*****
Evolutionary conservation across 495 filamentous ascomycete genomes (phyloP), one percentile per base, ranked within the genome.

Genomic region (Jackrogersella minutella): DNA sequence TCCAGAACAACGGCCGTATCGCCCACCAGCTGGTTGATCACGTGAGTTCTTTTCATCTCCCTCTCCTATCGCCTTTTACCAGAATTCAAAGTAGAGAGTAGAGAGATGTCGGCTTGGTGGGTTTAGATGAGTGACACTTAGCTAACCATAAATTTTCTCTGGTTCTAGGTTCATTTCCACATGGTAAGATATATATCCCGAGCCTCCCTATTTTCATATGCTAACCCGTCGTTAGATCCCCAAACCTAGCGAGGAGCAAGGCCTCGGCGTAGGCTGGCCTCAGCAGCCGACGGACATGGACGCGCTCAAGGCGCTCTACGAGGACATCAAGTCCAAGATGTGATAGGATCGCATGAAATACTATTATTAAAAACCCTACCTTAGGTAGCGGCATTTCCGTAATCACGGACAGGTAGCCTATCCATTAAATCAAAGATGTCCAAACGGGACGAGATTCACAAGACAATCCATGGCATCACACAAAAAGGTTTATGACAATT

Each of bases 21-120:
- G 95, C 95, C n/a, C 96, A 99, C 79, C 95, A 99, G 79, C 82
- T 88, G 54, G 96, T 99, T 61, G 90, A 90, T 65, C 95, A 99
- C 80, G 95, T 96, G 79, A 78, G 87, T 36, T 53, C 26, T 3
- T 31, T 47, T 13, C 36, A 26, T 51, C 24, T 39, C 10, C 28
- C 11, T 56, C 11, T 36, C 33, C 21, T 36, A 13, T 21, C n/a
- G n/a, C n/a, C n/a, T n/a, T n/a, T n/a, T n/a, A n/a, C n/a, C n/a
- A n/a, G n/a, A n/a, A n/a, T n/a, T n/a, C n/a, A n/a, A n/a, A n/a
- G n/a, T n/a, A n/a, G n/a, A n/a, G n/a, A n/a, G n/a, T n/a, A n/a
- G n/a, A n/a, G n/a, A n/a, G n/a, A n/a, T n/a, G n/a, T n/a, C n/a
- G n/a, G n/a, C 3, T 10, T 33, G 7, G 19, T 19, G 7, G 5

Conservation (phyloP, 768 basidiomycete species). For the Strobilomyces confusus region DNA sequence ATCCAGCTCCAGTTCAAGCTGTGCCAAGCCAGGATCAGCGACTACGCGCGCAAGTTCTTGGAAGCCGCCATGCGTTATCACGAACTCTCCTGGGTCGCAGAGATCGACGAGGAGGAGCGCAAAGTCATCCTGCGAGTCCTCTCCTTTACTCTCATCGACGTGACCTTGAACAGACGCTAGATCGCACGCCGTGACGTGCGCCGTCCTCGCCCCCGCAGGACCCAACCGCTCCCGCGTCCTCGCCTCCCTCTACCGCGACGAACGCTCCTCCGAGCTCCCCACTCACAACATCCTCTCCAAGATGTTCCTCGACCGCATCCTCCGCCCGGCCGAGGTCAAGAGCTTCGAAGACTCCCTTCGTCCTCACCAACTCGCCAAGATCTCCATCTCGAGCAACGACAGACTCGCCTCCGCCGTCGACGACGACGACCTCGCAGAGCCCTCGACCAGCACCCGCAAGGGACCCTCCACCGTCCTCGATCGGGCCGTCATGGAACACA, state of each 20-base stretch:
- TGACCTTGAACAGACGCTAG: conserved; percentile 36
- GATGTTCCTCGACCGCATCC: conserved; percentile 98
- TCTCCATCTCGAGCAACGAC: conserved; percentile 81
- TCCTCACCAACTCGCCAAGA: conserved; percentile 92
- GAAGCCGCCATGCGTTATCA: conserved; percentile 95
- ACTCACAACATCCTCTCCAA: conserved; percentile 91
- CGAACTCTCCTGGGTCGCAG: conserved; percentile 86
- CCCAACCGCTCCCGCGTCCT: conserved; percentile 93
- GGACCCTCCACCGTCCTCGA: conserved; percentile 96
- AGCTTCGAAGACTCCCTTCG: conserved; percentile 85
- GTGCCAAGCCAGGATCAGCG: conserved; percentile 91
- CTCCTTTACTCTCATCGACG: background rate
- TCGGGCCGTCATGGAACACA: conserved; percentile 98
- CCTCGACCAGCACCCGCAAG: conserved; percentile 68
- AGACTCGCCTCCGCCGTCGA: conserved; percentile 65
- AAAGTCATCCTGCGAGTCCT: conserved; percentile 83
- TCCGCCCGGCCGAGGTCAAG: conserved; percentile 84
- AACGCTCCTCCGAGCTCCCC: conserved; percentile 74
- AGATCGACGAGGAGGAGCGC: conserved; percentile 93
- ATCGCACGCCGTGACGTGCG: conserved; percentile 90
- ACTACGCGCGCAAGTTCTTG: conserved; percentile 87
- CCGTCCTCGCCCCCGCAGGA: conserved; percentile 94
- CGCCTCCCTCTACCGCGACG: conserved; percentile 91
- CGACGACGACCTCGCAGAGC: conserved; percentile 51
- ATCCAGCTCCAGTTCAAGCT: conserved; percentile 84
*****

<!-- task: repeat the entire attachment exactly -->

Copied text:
Evolutionary conservation across 495 filamentous ascomycete genomes (phyloP), one percentile per base, ranked within the genome.

Genomic region (Jackrogersella minutella): DNA sequence TCCAGAACAACGGCCGTATCGCCCACCAGCTGGTTGATCACGTGAGTTCTTTTCATCTCCCTCTCCTATCGCCTTTTACCAGAATTCAAAGTAGAGAGTAGAGAGATGTCGGCTTGGTGGGTTTAGATGAGTGACACTTAGCTAACCATAAATTTTCTCTGGTTCTAGGTTCATTTCCACATGGTAAGATATATATCCCGAGCCTCCCTATTTTCATATGCTAACCCGTCGTTAGATCCCCAAACCTAGCGAGGAGCAAGGCCTCGGCGTAGGCTGGCCTCAGCAGCCGACGGACATGGACGCGCTCAAGGCGCTCTACGAGGACATCAAGTCCAAGATGTGATAGGATCGCATGAAATACTATTATTAAAAACCCTACCTTAGGTAGCGGCATTTCCGTAATCACGGACAGGTAGCCTATCCATTAAATCAAAGATGTCCAAACGGGACGAGATTCACAAGACAATCCATGGCATCACACAAAAAGGTTTATGACAATT

Each of bases 21-120:
- G 95, C 95, C n/a, C 96, A 99, C 79, C 95, A 99, G 79, C 82
- T 88, G 54, G 96, T 99, T 61, G 90, A 90, T 65, C 95, A 99
- C 80, G 95, T 96, G 79, A 78, G 87, T 36, T 53, C 26, T 3
- T 31, T 47, T 13, C 36, A 26, T 51, C 24, T 39, C 10, C 28
- C 11, T 56, C 11, T 36, C 33, C 21, T 36, A 13, T 21, C n/a
- G n/a, C n/a, C n/a, T n/a, T n/a, T n/a, T n/a, A n/a, C n/a, C n/a
- A n/a, G n/a, A n/a, A n/a, T n/a, T n/a, C n/a, A n/a, A n/a, A n/a
- G n/a, T n/a, A n/a, G n/a, A n/a, G n/a, A n/a, G n/a, T n/a, A n/a
- G n/a, A n/a, G n/a, A n/a, G n/a, A n/a, T n/a, G n/a, T n/a, C n/a
- G n/a, G n/a, C 3, T 10, T 33, G 7, G 19, T 19, G 7, G 5

Conservation (phyloP, 768 basidiomycete species). For the Strobilomyces confusus region DNA sequence ATCCAGCTCCAGTTCAAGCTGTGCCAAGCCAGGATCAGCGACTACGCGCGCAAGTTCTTGGAAGCCGCCATGCGTTATCACGAACTCTCCTGGGTCGCAGAGATCGACGAGGAGGAGCGCAAAGTCATCCTGCGAGTCCTCTCCTTTACTCTCATCGACGTGACCTTGAACAGACGCTAGATCGCACGCCGTGACGTGCGCCGTCCTCGCCCCCGCAGGACCCAACCGCTCCCGCGTCCTCGCCTCCCTCTACCGCGACGAACGCTCCTCCGAGCTCCCCACTCACAACATCCTCTCCAAGATGTTCCTCGACCGCATCCTCCGCCCGGCCGAGGTCAAGAGCTTCGAAGACTCCCTTCGTCCTCACCAACTCGCCAAGATCTCCATCTCGAGCAACGACAGACTCGCCTCCGCCGTCGACGACGACGACCTCGCAGAGCCCTCGACCAGCACCCGCAAGGGACCCTCCACCGTCCTCGATCGGGCCGTCATGGAACACA, state of each 20-base stretch:
- TGACCTTGAACAGACGCTAG: conserved; percentile 36
- GATGTTCCTCGACCGCATCC: conserved; percentile 98
- TCTCCATCTCGAGCAACGAC: conserved; percentile 81
- TCCTCACCAACTCGCCAAGA: conserved; percentile 92
- GAAGCCGCCATGCGTTATCA: conserved; percentile 95
- ACTCACAACATCCTCTCCAA: conserved; percentile 91
- CGAACTCTCCTGGGTCGCAG: conserved; percentile 86
- CCCAACCGCTCCCGCGTCCT: conserved; percentile 93
- GGACCCTCCACCGTCCTCGA: conserved; percentile 96
- AGCTTCGAAGACTCCCTTCG: conserved; percentile 85
- GTGCCAAGCCAGGATCAGCG: conserved; percentile 91
- CTCCTTTACTCTCATCGACG: background rate
- TCGGGCCGTCATGGAACACA: conserved; percentile 98
- CCTCGACCAGCACCCGCAAG: conserved; percentile 68
- AGACTCGCCTCCGCCGTCGA: conserved; percentile 65
- AAAGTCATCCTGCGAGTCCT: conserved; percentile 83
- TCCGCCCGGCCGAGGTCAAG: conserved; percentile 84
- AACGCTCCTCCGAGCTCCCC: conserved; percentile 74
- AGATCGACGAGGAGGAGCGC: conserved; percentile 93
- ATCGCACGCCGTGACGTGCG: conserved; percentile 90
- ACTACGCGCGCAAGTTCTTG: conserved; percentile 87
- CCGTCCTCGCCCCCGCAGGA: conserved; percentile 94
- CGCCTCCCTCTACCGCGACG: conserved; percentile 91
- CGACGACGACCTCGCAGAGC: conserved; percentile 51
- ATCCAGCTCCAGTTCAAGCT: conserved; percentile 84